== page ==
Thistles comprise weeds in many different genera, including Circium, Dipsacus, Carduus, Onopordum and Sonchus, which grow over wide swaths of the United States. These biennial plants first form rosettes, then grow into tall, pink- or purple-blooming plants in their second year. Because they are opportunists, they often appear in cultivated garden settings, where they prove a prickly nuisance to professional gardeners and busy moms alike. If you are interested in an easy, non-chemical approach to thistle treatment, don’t worry: vinegar has your back.
Vinegar is a broad-spectrum herbicide, meaning it will damage most plants with which it comes into contact, potentially killing them. Because it has such damaging results on plants of all kinds, not just thistles, you should be careful to apply it when there is no wind, restricting your applications to weeds only. The weed-killing ingredient in vinegar is ascetic acid, but in grocery store vinegars this concentration is only around 5 or 10 percent, not very strong. Go for a 20 percent solution, which is regulated, but you should be able to find at specialty garden centers.
If you do find vinegar with a 20 percent acid content, go ahead and use that straight on thistles. If you can’t find it, you can still make some fairly caustic mixtures at home. Combine 1 quart of white or apple cider vinegar with 4 ounces of concentrated lemon juice, then spray on plants. Or mix a tablespoon each of gin and cider vinegar and a teaspoon of dishwashing detergent in a gallon of water and go to town.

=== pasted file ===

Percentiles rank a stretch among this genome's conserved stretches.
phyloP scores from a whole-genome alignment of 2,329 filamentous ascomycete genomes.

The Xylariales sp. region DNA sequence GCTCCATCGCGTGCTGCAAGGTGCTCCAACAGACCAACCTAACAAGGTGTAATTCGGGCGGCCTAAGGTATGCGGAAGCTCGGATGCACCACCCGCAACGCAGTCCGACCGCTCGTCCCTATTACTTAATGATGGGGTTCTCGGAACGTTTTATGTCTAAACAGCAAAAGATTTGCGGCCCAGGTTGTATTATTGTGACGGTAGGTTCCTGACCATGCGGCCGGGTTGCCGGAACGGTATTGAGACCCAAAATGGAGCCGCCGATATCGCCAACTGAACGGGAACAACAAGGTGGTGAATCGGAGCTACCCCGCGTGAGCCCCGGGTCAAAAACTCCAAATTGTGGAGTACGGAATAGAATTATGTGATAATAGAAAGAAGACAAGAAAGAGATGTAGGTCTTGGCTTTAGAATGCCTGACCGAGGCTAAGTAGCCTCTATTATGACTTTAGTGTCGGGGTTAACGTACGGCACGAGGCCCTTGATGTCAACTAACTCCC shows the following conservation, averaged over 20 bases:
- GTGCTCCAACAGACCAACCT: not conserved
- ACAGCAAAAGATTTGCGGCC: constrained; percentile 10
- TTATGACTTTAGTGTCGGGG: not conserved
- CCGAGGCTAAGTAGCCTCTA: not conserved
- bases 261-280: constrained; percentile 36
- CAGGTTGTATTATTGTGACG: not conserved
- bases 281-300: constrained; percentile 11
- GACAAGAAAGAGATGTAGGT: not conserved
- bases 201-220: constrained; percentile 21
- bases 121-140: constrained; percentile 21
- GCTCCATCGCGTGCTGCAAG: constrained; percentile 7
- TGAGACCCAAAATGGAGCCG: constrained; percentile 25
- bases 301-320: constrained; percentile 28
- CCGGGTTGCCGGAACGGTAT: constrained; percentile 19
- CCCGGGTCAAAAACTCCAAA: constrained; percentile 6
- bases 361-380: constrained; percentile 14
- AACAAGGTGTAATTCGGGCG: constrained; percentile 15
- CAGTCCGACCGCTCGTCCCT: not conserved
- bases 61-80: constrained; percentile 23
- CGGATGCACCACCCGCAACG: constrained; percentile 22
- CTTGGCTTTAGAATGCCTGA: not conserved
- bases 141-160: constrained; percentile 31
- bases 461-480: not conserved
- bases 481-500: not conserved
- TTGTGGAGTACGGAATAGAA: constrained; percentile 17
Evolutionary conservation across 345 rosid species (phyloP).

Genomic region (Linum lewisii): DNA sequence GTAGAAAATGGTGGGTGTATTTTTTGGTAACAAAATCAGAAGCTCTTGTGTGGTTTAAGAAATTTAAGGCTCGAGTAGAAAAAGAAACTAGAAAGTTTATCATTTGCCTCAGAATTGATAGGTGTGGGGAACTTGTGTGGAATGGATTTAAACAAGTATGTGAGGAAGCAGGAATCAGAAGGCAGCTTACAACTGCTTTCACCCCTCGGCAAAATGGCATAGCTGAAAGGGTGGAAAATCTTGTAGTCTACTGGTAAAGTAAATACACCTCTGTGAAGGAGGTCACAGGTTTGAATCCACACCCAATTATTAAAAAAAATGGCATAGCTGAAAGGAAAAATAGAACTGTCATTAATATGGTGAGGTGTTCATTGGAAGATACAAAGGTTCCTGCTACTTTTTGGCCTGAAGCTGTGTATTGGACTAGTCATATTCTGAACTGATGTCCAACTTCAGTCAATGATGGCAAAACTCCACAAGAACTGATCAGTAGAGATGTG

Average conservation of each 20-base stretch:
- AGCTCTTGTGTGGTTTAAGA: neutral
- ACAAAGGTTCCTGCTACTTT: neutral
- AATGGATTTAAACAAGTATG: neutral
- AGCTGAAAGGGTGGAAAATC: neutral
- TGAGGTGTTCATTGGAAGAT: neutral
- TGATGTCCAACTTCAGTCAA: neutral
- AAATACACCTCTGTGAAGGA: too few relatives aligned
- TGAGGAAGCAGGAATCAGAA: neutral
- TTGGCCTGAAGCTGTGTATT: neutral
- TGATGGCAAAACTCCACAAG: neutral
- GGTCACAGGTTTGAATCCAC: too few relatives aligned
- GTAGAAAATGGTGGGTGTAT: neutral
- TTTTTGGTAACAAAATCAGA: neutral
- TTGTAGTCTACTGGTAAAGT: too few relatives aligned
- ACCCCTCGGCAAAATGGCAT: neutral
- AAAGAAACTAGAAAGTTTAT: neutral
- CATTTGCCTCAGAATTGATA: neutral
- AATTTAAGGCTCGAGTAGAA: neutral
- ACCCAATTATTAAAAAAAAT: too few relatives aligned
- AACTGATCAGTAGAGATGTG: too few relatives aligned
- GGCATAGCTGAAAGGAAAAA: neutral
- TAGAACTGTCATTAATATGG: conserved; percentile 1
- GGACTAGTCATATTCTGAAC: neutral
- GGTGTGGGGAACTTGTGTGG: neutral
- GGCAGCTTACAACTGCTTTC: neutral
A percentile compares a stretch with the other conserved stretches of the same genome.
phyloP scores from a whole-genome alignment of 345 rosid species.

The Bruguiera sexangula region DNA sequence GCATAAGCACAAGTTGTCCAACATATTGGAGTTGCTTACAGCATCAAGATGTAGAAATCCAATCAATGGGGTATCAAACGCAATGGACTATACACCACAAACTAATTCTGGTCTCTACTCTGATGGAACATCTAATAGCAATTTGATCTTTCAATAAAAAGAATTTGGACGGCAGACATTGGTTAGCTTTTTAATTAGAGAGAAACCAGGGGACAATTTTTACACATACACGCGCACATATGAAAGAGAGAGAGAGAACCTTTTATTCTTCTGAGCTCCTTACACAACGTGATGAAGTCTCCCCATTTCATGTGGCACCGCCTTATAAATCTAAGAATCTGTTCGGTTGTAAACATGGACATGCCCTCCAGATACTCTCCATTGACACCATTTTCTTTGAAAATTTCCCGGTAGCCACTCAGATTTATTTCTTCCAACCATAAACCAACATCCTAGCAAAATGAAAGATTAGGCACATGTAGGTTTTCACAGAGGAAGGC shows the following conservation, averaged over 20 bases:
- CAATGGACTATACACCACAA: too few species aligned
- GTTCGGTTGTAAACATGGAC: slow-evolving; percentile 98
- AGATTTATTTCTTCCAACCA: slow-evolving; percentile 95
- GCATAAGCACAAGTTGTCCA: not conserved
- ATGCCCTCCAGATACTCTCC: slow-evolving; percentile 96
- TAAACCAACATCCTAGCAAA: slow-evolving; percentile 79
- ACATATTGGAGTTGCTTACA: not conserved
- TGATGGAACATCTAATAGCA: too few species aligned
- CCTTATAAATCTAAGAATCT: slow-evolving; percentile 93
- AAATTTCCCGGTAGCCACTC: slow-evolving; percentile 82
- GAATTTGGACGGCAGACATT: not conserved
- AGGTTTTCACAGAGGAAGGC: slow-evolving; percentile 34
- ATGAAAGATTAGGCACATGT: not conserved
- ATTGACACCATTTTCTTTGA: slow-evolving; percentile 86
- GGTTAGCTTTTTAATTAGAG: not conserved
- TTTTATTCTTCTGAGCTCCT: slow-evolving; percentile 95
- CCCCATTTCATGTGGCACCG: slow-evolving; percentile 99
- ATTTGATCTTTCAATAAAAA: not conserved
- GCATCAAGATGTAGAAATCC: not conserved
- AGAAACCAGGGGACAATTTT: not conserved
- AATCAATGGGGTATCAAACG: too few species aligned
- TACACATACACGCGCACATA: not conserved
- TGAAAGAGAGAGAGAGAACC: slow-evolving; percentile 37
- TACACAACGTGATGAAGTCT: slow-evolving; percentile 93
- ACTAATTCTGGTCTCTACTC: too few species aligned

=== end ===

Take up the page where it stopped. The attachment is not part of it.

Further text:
Because thistles are so tough, they may not respond as readily to treatment just on their leaves and stems. Instead, you might have better luck by first chopping down the plant and removing it, then applying the solution straight to the open wound. This will not only exhaust the plant by removing its source of food, leaves, but will get the herbicidal properties of the vinegar solution a lot close to the roots.
Apply Till They Die
The most important aspect of treating thistles is to remember that these solutions kill the leaves and stems and other fleshy parts of the plant, but not the roots. Even if you are chopping the plant down and applying directly to the roots, it may take a while to exhaust them. If you want to keep weeds down over the long haul, you will need to repeat applications each time the weed reemerges. Doing so during the heat of the day will have better results, and catching weeds before they set seed will help immeasurably in reducing the overall population on your property.
Keep it Safe
Solutions of acetic acid at 4 to 6 percent, as well as 20 percent, can cause skin, eye and internal irritation, so always keep them away from children; solutions with acid contents of 11 percent or more can cause burns both inside and out, though treatment is the same. If they come into contact with skin or eyes, flush with water for 15 minutes. If swallowed, give the victim a few cups of water or milk but do not try to make them vomit. If vapors are inhaled, get the person fresh air and perform artificial respiration if they stop breathing. If the victim does not respond readily to treatment, call Poison Control or 911.